I now wish to present my review of Daniel Cronn-Mills' work A Qualitative Analysis of the Jehovah's Witnesses: The Rhetoric, Reality and Religion in the Watchtower Society (Lewiston, NY: Edwin Mellen Press, 1999). This monograph is 198+ pp. including the bibliography and index. The copy that I reviewed cost approximately $109.00 retail. Some outlets, however, sell the book at a lower rate.
In reviewing Cronn-Mills' publication, I will first give an overview of the book, then I will examine the strengths and then deal with what I perceive to be weaknesses of the study.
I. An Overview of A Qualitative Analysis of the Jehovah's Witnesses
A Qualitative Analysis of the Jehovah's Witnesses contains 16 chapters devoted to examining the role that rhetoric supposedly plays in the religious society of Jehovah's Witnesses. By rhetoric, Cronn-Mills has in mind the social construction of reality through communicative or verbal methods that utilize persuasion as a tool. It is Cronn-Mills' contention that Jehovah's Witnesses, being one of the most persecuted groups on earth, respond to religious persecution by constructing a reality characterized by numerous dualities (Satan/God or dark/light or us/them). Furthermore, Witnesses purportedly erect figurative bridges by means of questions that lead "interested ones" from Satan's world to Jehovah's organization. That is, according to Cronn-Mills, Witnesses try appealing to non-Witnesses by portraying themselves as the ones with answers to questions raised by those in "Satan's world."
He avers that three WTBTS books, Questions Young People Ask, Reasoning from the Scriptures, and You Can Live Forever "are replete with questions and answers" (Cronn-Mills, 144) that function as a "gateway" to Jehovah's earthly organization. Cronn-Mills thus contends: "The social reality of Jehovah's Witnesses provides a bright light for those wishing to cross from Satan's world through Witness' World to Jehovah's World" (ibid., 144).
Note the threefold distinction that Cronn-Mills makes regarding the worlds supposedly constructed by Jehovah's Witnesses. We will address this point later in the review. For now, let's discuss the positive aspects of his work.
II. Strengths of A Qualitative Analysis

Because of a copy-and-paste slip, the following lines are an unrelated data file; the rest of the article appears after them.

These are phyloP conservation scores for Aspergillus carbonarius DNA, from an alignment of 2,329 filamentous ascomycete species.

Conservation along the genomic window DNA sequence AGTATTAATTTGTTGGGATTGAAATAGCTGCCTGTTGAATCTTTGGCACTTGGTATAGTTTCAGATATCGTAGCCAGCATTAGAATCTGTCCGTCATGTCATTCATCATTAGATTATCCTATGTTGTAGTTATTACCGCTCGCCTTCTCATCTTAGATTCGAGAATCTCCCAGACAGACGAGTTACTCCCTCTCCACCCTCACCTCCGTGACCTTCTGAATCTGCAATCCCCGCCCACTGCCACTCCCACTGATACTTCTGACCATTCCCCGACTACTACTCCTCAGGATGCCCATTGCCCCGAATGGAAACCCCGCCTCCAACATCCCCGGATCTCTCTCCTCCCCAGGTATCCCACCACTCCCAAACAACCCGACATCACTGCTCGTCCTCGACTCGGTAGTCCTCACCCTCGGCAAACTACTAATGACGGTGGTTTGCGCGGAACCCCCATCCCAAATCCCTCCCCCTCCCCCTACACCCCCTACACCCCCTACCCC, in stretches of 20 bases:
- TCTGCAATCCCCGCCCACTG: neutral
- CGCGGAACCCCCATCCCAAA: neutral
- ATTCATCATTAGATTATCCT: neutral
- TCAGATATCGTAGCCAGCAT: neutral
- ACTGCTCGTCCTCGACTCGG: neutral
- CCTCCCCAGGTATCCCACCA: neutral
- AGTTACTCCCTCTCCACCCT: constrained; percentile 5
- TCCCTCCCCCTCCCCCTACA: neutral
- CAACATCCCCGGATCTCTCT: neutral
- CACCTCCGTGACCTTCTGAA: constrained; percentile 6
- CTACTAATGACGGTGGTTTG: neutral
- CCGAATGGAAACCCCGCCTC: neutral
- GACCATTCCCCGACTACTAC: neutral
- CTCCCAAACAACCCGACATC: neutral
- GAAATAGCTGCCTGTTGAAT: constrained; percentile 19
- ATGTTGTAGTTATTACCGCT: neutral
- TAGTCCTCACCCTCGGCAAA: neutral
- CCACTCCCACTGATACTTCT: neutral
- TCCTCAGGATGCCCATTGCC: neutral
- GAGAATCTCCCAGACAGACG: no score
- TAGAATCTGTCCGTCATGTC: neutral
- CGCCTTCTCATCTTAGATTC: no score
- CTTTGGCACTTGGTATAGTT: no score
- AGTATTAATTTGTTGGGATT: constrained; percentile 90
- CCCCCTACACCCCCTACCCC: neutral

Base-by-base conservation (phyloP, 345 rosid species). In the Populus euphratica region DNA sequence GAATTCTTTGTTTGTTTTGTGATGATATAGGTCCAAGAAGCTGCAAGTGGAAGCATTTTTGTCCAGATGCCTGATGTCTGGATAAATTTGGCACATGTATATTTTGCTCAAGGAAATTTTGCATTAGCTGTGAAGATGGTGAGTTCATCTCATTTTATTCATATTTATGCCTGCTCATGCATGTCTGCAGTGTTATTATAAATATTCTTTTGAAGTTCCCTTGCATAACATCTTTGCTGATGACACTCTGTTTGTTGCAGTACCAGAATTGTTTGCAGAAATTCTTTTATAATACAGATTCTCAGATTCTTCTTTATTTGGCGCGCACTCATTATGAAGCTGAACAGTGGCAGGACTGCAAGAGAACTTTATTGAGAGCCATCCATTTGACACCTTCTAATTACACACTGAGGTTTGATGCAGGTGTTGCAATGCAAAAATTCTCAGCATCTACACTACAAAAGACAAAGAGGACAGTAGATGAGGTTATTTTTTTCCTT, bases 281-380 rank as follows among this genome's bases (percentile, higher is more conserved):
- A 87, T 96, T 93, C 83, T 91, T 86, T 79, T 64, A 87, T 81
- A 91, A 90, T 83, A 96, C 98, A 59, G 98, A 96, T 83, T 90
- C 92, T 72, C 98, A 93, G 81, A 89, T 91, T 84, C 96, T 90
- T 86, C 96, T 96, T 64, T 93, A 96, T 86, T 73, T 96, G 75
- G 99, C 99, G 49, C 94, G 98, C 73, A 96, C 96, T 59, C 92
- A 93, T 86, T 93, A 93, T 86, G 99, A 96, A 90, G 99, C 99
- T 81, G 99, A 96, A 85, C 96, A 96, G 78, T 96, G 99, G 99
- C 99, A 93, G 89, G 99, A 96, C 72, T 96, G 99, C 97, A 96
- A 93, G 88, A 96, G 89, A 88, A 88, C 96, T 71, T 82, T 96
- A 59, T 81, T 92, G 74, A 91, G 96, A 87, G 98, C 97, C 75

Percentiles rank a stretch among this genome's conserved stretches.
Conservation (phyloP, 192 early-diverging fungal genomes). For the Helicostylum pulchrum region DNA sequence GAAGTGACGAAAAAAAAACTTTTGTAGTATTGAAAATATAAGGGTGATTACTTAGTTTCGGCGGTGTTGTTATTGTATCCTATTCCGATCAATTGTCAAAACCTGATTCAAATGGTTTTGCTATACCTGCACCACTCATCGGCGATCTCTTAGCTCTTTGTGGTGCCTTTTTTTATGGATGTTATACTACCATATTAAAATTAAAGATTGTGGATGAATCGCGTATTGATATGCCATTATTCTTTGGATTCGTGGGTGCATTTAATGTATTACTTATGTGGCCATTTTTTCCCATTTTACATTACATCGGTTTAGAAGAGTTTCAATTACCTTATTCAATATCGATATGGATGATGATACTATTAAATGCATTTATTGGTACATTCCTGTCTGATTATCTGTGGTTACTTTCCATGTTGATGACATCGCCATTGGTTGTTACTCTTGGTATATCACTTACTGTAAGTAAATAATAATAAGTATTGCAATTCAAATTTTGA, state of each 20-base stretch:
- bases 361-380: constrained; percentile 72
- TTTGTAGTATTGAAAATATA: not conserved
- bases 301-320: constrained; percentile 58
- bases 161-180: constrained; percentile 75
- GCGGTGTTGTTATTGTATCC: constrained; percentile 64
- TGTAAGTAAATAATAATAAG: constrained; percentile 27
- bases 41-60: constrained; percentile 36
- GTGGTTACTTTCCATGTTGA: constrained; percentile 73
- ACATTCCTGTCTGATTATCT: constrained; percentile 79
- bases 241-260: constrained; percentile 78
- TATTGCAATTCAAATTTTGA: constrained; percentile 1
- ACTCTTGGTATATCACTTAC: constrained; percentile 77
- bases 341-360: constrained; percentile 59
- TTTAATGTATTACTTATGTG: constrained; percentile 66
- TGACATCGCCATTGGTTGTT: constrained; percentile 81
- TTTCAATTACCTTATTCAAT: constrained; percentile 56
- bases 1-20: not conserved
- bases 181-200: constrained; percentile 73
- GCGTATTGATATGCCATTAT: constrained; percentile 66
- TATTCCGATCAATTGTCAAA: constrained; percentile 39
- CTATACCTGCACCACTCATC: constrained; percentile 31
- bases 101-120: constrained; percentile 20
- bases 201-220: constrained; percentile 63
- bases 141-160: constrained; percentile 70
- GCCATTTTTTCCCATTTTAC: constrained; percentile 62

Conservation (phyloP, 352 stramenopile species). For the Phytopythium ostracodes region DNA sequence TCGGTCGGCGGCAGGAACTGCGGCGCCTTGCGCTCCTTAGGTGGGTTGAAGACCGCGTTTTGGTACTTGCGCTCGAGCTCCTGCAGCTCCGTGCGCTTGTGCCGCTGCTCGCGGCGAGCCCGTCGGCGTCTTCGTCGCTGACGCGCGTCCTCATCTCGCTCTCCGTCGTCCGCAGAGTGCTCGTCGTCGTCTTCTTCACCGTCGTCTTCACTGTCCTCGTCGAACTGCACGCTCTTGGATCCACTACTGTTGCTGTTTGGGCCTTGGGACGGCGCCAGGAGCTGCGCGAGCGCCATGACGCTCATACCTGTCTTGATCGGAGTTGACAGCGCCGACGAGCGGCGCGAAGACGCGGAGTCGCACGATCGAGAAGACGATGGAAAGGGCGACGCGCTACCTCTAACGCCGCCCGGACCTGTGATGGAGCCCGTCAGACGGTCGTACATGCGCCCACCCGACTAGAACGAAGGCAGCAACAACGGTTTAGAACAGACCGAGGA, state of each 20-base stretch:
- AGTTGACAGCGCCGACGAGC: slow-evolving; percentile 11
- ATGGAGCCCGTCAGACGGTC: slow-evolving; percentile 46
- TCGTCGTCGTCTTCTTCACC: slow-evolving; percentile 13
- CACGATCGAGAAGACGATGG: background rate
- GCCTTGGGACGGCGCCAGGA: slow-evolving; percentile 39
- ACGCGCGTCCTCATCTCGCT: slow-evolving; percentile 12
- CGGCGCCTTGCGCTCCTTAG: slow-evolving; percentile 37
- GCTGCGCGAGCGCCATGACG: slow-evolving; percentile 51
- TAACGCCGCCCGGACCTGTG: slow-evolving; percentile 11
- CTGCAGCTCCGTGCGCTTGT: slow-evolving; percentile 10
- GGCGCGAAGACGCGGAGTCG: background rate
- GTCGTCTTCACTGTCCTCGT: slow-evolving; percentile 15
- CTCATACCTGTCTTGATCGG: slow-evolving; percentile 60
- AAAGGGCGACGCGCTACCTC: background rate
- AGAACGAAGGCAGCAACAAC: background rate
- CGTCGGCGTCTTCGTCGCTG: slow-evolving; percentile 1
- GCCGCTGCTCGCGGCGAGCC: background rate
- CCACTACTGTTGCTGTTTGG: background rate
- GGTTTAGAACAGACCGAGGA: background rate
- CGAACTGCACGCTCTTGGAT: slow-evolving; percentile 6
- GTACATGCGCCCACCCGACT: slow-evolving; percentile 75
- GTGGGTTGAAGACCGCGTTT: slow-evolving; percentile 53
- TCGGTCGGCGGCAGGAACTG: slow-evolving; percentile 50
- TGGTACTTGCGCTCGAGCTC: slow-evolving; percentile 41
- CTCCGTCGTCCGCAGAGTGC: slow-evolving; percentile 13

Cronn-Mills' study is commendable in many respects. He is a fomer Catholic, who no longer seems to have use for organized religion. Furthermore, his interest in Jehovah's Witnesses appears to be primarily scientific; he does not appear to have an axe to grind in this study at all. Cronn-Mills himself writes: "My purpose is to provide a description, analysis, and interpretation of the social construction of reality of Jehovah's Witnesses" (Cronn-Mills, 4).
So he decided to analyze and provide a descriptive social-scientific account of Jehovah's Witnesses because the Witnesses are devoted to preaching about God's Kingdom in a variety of ways. Whether they are going from door to
door, sending letters to those needing scriptural comfort or witnessing to those whom they encounter in medical offices or at the workplace, Jehovah's Witnesses seem determined to reach out to those whom they believe need comfort, solace, and guidance from God's Word in these troubled times.
Yet another reason that Cronn-Mills selected Jehovah's Witnesses for his study, however, is that "Jehovah's Witnesses have been identified by researchers as one of the most persecuted religious groups in history and the most persecuted Christian organization in the twentieth century" (ibid., 6). This persecution, Cronn-Mills theorizes, leads the Witnesses to construct a social reality that is characterized by dualities and manifested by means of discursive practices. The study found in _A Qualitative Analysis_ thereby purports to contribute to the author's understanding of the Witness response to religious persecution.